A team of experts from the University of Barcelona, the University of Zaragoza and Hospital Clínic de Barcelona has found a mechanism of recruitment for tumor-associated cells (cancer-associated fibroblasts or CAFs), which are essential to lung adenocarcinoma, the most frequent type of cancer. These cancer-associated cells contribute to all the phases of tumor development, including metastasis.
The study, published in the British Journal of Cancer, reveals there is a type of inhibitor drug that could be useful against the migratory advantage of these cancer-associated cells, and so could prevent their recruitment and therefore their contribution to the tumor development.
“The importance of these findings lies in the fact that lung adenocarcinoma represents 40% of the cases of lung cancer and it produces an early metastasis, which directly affects the patients’ chances of survival,” says lecturer Jordi Alcaraz, coordinator of the study and member of the Faculty of Medicine and Health Sciences of the UB and the Institute of Bioengineering of Catalonia (IBEC), Currently, the five-year survival rate for lung cancer that has not spread to other organs is more than 60%. However, when it spreads to other parts of the body, these chances are reduced to below 10%.
How does SMAD3 protein affect the tumor process?
Alcaraz found in previous studies that the SMAD3 protein is selectively overactivated in patients with adenocarcinoma. Now, the new study, conducted together with the University of Zaragoza, analyzes the effects of the SMAD3 protein in the cancer-associated cell recruitment, and it analyzes its impact in the tumor dissemination and metastasis generation.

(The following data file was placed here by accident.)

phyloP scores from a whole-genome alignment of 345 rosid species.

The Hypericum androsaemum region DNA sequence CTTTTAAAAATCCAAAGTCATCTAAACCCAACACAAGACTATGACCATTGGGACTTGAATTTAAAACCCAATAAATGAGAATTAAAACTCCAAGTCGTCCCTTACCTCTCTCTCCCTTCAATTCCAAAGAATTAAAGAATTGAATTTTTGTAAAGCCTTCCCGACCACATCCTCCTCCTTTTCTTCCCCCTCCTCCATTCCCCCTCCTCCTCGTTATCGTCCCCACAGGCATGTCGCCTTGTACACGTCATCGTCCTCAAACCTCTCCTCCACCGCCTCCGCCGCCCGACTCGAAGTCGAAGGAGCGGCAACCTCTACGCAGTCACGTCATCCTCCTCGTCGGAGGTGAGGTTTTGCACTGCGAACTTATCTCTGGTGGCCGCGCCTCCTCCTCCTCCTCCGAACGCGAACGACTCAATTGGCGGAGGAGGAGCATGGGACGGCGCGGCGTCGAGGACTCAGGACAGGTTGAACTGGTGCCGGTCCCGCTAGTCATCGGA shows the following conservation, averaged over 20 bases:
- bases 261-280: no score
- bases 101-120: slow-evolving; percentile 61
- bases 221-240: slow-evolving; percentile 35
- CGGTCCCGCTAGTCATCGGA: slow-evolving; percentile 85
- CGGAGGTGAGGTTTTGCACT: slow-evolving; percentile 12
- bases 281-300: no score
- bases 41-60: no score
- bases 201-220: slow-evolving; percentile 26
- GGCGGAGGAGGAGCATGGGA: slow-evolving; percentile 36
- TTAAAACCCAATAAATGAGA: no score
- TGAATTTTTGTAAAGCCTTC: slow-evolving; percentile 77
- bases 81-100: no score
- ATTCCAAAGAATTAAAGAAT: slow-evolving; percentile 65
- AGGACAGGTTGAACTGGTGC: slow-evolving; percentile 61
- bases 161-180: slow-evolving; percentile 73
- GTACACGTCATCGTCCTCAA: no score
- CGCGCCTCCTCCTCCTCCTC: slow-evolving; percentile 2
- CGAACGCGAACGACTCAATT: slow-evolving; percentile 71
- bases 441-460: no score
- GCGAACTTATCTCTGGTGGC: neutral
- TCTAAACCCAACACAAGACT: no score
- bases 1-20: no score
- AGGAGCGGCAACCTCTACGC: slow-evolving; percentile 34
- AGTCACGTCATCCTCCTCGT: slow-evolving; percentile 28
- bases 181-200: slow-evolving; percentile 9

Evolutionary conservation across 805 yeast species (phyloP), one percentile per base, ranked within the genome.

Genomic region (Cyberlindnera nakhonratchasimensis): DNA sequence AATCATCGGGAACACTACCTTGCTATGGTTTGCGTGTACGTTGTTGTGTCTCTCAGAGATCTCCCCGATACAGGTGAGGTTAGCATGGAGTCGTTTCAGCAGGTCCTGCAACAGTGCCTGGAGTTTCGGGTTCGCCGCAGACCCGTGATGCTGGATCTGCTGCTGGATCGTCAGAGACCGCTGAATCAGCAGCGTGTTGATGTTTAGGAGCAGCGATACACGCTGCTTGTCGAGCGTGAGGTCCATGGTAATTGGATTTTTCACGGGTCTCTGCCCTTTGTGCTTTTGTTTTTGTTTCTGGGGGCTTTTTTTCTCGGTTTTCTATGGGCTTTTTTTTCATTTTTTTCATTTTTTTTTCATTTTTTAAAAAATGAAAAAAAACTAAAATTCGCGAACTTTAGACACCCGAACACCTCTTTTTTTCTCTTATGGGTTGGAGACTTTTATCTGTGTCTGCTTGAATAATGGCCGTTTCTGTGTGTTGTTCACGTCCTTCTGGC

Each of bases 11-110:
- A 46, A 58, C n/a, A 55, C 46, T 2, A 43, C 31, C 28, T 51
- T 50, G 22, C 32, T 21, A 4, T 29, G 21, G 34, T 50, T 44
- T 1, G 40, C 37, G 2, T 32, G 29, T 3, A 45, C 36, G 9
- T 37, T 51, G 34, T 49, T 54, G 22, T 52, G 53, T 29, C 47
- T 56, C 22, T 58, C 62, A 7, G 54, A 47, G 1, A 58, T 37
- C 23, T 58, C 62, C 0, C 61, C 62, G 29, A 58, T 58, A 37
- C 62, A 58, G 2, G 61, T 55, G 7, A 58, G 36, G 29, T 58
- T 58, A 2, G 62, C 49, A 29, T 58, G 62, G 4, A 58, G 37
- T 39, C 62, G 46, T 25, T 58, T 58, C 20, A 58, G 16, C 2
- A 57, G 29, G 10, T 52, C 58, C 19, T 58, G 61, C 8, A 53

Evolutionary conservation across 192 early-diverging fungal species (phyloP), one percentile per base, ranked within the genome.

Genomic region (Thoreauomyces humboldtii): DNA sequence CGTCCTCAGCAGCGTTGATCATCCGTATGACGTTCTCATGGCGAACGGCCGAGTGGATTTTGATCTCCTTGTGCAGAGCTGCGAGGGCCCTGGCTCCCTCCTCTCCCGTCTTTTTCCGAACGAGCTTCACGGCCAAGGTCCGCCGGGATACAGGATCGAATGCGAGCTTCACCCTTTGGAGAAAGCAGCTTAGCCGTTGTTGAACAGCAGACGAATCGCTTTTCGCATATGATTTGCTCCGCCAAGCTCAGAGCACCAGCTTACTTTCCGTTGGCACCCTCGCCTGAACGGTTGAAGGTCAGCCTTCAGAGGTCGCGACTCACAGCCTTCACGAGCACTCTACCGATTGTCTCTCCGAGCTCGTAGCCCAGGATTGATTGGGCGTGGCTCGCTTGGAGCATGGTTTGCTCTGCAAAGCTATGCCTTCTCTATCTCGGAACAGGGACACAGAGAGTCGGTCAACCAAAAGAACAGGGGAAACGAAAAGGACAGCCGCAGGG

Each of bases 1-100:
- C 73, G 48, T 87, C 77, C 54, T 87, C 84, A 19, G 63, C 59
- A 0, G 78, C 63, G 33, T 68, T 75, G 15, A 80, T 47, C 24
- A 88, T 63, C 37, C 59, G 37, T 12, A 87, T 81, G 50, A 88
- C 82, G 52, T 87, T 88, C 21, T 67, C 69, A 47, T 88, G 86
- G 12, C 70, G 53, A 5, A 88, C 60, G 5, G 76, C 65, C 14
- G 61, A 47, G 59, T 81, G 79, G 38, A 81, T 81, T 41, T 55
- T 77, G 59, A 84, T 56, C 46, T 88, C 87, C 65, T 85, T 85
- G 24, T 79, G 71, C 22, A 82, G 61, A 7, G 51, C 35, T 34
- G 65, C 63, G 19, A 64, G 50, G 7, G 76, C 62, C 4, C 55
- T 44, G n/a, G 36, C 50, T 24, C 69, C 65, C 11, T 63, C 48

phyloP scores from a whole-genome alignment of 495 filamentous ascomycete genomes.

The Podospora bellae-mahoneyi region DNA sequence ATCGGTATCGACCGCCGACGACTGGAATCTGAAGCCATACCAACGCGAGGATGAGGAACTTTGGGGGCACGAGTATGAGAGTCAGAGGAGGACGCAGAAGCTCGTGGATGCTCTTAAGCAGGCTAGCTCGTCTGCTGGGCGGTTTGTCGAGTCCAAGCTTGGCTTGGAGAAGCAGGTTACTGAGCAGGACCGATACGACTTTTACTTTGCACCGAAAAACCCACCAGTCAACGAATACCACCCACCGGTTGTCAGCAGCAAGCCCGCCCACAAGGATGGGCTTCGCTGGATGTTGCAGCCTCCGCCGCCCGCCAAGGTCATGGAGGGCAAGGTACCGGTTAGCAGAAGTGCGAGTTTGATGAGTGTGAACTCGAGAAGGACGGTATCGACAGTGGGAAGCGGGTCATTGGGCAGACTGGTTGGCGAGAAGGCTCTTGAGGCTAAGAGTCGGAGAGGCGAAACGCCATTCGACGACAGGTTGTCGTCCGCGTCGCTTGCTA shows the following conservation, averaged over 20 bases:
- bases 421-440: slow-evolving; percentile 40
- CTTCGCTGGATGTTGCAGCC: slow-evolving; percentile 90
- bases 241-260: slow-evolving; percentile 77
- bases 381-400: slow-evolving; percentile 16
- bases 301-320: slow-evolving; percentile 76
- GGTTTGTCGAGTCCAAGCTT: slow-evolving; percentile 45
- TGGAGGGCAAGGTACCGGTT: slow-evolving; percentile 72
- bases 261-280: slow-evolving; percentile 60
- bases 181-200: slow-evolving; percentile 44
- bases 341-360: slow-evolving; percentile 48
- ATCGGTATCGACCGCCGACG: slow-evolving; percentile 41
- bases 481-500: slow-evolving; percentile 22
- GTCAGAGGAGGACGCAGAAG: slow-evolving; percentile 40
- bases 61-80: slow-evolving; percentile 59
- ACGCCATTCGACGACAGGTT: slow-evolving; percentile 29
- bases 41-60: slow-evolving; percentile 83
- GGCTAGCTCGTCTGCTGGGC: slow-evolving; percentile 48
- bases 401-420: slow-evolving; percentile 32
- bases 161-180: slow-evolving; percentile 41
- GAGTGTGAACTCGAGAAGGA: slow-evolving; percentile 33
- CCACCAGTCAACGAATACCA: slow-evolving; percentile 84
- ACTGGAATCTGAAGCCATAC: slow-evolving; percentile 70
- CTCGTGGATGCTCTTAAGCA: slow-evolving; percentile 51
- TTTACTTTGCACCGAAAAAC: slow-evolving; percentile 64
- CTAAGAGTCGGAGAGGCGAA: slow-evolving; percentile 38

The team led by Professor José Manuel García Aznar, from the UZ University Research Institute on Engineering in Aragón (I3A), in which researchers Yago Juste Lanas and Carlos Borau take part, applied an innovative technology based on microfluidic devices with 3D collagen extracellular matrices to study the cancer-cell protrusions and cell migration in environments that simulate different stages of tumor development.
Cancer-associated cells showed a migratory advantage—faster and more directional movement—in an environment typical of the early stages of cancer. Also, the researchers observed in these cancer-associated cells a lower proliferative capacity, which involved the SMAD3 promigratory effect as an essential factor for the recruitment and accumulation of CAFs in adenocarcinoma.
As these cancer-associated cells contribute to all the phases of tumor development—including the dissemination—this finding could be decisive for understanding the early dissemination of adenocarcinoma to other organs. Additionally, this migratory advantage was removed by the inhibitor Trametinib, which is already approved to be used in other types of tumors.
According to Lanas, the first author of the study, the researchers “found that the adenocarcinoma tumor-associated cells have a high migratory capacity. This enables their recruitment to the tumor more easily, and it could favor an early metastasis formation, a process observed in patients but for which the causes are still unknown. In addition, inhibitors such as Trametinib, according to our results, could be effective against recruitment.”
In environments close to a more developed tumor, researchers have stated that adenocarcinoma-associated cells can establish closer interactions with tumor cells due to the reduction of the migratory capacity seen in this study.
“We continue to work to understand whether lung adenocarcinoma-associated cells can also promote the spread of these tumors by other mechanisms, with the ultimate aim of curbing their metastasis,” note the researchers.
Yago Juste-Lanas et al, 3D collagen migration patterns reveal a SMAD3-dependent and TGF-β1-independent mechanism of recruitment for tumour-associated fibroblasts in lung adenocarcinoma, British Journal of Cancer (2022). DOI: 10.1038/s41416-022-02093-x
British Journal of Cancer
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